ALBANY, GA (WALB) - Delta flights at the Albany airport are getting back to normal, after a huge computer problem caused Delta to ground hundreds of planes Monday.
The problem happened in Atlanta around 2:30 a.m., and caused a ripple effect that spanned the globe.
"Passengers become increasingly reliant on their ability to check in online (and) check their flight status," said Daniel Baker, CEO of tracking service FlightAware.com. "Not only are their flights delayed, but in the case of Delta the website and other places are all saying that the flights are on time because the airline has been so crippled from a technical standpoint."
In Albany, the morning Delta flights were delayed, but still made it to Atlanta, but officials admit there passengers should expect even longer delays and flight cancellations.
The 5:30 a.m. Delta Flight from the Southwest Georgia Regional Airport was loaded with passengers, but then they were told to go back into the airport.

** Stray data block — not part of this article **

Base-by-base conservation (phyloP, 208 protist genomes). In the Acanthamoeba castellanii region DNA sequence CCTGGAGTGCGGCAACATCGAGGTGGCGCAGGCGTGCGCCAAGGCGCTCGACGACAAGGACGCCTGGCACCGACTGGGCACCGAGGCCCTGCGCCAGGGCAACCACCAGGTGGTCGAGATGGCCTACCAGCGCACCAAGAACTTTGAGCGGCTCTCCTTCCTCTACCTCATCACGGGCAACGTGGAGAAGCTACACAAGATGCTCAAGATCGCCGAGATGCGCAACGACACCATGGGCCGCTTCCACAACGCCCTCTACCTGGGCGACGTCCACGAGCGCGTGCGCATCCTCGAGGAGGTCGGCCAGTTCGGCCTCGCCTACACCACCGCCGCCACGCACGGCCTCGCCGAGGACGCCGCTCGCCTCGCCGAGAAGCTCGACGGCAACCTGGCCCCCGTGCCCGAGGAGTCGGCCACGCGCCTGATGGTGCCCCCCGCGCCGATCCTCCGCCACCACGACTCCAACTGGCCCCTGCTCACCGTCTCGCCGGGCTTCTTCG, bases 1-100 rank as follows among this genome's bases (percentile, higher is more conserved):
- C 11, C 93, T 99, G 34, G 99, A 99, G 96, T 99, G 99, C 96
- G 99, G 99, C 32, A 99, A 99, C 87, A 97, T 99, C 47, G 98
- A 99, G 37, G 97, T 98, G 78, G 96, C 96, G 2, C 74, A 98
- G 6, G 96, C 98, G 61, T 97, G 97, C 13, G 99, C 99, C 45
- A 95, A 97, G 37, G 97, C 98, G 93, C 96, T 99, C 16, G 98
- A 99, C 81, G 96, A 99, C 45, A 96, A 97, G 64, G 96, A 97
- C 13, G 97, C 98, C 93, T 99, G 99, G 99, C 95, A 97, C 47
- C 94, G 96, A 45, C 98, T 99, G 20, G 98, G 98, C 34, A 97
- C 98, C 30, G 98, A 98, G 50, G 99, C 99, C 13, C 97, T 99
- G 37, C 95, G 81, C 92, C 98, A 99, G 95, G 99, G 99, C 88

After an hour wait, the passengers reboarded the plane, which took off around 7:30 a.m.
Carol and Ed Brown waited at the airport for their 10:45 a.m. flight, headed to Las Vegas where she will compete on Tuesday in the Senior Bowling Championships.
"As long as everyone is safe, that's the only thing to worry about" said Carol. "And hopefully we will reach our destination on time."
"From what I understand from the local office here, hopefully by tomorrow flights should be back on schedule," explained Albany Transportation Director David Hamilton.
The 10:45 a.m. flight was delayed and didn't leave until 1:45 p.m. because of a late takeoff from Atlanta.
Airport officials urge Delta passengers to check the status of their flight to stay updated on the delays.
Delta issued a statement saying it apologized to customers and said teams were working to fix the problem as quickly as possible.
The company said travelers will be entitled to a refund if the flight is canceled or significantly delayed. Travelers on some routes can also make a one-time change to the ticket free of charge.
Danica Kirka and David Koenig of the Associated Press contributed to the report.